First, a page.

How The Court Order Process Works

Interview with Marc Hopper, Subsentio LEA Officer

Over the last decade, the needs of law enforcement for electronic surveillance to investigate and apprehend criminals have risen significantly, leading to a 150 percent rise in the number of court orders for lawful intercepts. The spike in court orders has, in turn, placed increased pressure on communications service providers to ensure they are in compliance with the Communications Assistance for Law Enforcement Act (CALEA).

Exactly what is the court order process for lawful intercept, how does it work, what is the CSP’s responsibility – and how does Subsentio help?

It’s a complex legal process. This month’s Squawk Box interviews Subsentio LEA Officer Marc Hopperfor a plain English explanation.

Subsentio: Let’s start by talking about your background and why this job is important.

Hopper: I joined Subsentio in early 2012 following a 27-year career with the FBI as a Supervisory Agent with technical training in lawful intercept. I’ve always taken pride in providing a public service that protects Americans by helping to get “bad guys off the street.” Lawful intercept, together with the system of checks and balances in the law that protect privacy, play a vital role in that process.

As the leader in Trusted Third Party solutions for lawful intercept, Subsentio provides an essential service that safeguards service providers, customers, the public trust and the security of our nation. To me, working here is a good fit both for my expertise and for what I believe in.

Subsentio:  We often hear the terms “court order” and “subpoena” used interchangeably. Would you define each and explain the difference?

Hopper: In the lawful intercept arena, a court order is a document initiated by an LEA or prosecutor that has been signed by a sitting judge for the purpose of obtaining information to aid an investigation. The court order may in some instances apply to historical documentation of communications, but more often focuses on pending or future surveillance.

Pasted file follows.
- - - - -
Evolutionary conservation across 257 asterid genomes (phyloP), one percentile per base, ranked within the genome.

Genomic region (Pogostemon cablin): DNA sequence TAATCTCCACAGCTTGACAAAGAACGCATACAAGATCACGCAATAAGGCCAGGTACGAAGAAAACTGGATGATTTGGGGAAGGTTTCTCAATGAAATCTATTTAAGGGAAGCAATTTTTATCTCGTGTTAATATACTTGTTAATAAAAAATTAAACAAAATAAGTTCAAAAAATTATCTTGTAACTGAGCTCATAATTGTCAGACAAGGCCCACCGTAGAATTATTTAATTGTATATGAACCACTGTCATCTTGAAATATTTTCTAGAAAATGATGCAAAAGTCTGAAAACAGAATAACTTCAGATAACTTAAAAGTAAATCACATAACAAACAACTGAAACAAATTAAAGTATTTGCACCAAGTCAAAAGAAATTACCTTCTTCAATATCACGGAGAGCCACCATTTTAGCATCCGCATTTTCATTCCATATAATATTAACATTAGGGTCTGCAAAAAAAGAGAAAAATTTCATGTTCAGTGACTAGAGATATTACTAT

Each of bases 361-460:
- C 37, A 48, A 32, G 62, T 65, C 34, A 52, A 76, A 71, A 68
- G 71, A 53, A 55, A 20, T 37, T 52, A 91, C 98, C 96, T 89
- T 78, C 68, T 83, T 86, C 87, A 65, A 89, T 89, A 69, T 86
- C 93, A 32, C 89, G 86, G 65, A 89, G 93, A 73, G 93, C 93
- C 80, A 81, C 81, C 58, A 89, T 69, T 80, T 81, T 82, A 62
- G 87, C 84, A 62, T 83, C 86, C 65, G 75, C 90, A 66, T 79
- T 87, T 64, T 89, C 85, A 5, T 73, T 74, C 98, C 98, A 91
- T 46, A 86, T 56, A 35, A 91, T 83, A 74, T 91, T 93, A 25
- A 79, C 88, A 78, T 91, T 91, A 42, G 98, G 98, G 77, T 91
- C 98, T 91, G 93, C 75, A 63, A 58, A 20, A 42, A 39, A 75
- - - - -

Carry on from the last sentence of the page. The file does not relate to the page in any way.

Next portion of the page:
A subpoena is only for historical detail such as billing records and account status. A subpoena is not issued by a judge. It might be issued by a grand jury or in some instances by a federal agency without going through a prosecutor. Subpoenas are common in the investigation of narcotics trafficking and certain other types of crime.

Subsentio: Are there different types of court orders?

Hopper: There are basically three types of court order.

The first: “Pen Registers” that allow access to information about the caller, show who the target called and provide location data on the call.

The second: “Title III” wiretaps for criminal investigations only. These require the intercept to provide call details, the full content of the call, and sometimes the location data for cell phone calls.

And the third: a court order issued under the authority of the Foreign Intelligence Surveillance Act – or “FISA” – to investigate potential acts of terrorism. FISA court orders are typically handled by the FBI and can apply to both call detail records and full content intercepts. Just remember that whatever the type of court order, it must be lawfully authorized to ensure no erosion of privacy.

Subsentio: What is the role of a communications service provider’s CALEA Compliance Plan in the court order process?

Hopper: The Compliance Plan spells out who is responsible for managing the lawful intercept process within the CSP. Responsibility for this function can include a general counsel, a security department or trained staff such as engineers, and a single point of contact for Subsentio and the LEA. The plan also details the steps to take, in proper sequence, on receiving a court order.

Subsentio: Should a CSP create its own compliance plan, and if so, how do they go about that?

Hopper: Yes, Subsentio’s policy is that each CSP should create its CALEA Compliance Plan, tailored to the needs of their own company. Because each carrier’s network may be slightly different, there is no “cookie cutter” plan that meets all needs. Subsentio doesn’t create compliance plans, but we can provide advice. In fact, our Compliance Manual provides a good checklist of what to include in the Plan.

Subsentio: Does any government agency need to see the plan?

Hopper: Indeed they do. It is the responsibility of every CSP to ensure that they file their CALEA Compliance Plan with the Federal Communications Commission (FCC).

Subsentio: How does a CSP determine whether a court order is facially valid?

Hopper: Every court must fulfill eight requirements. [See Sidebar – “The Eight Requirements”]

If Subsentio’s attorneys find an issue with a court order we will work with the LEA to come to a common understanding. Sometimes this process requires a revision to a court order because the issuing authority was not aware of a recent change in state or local laws.

Ensuring the validity of the court order is extremely important. If the court order is not correctly done, then the evidence gathered may not be admissible in court.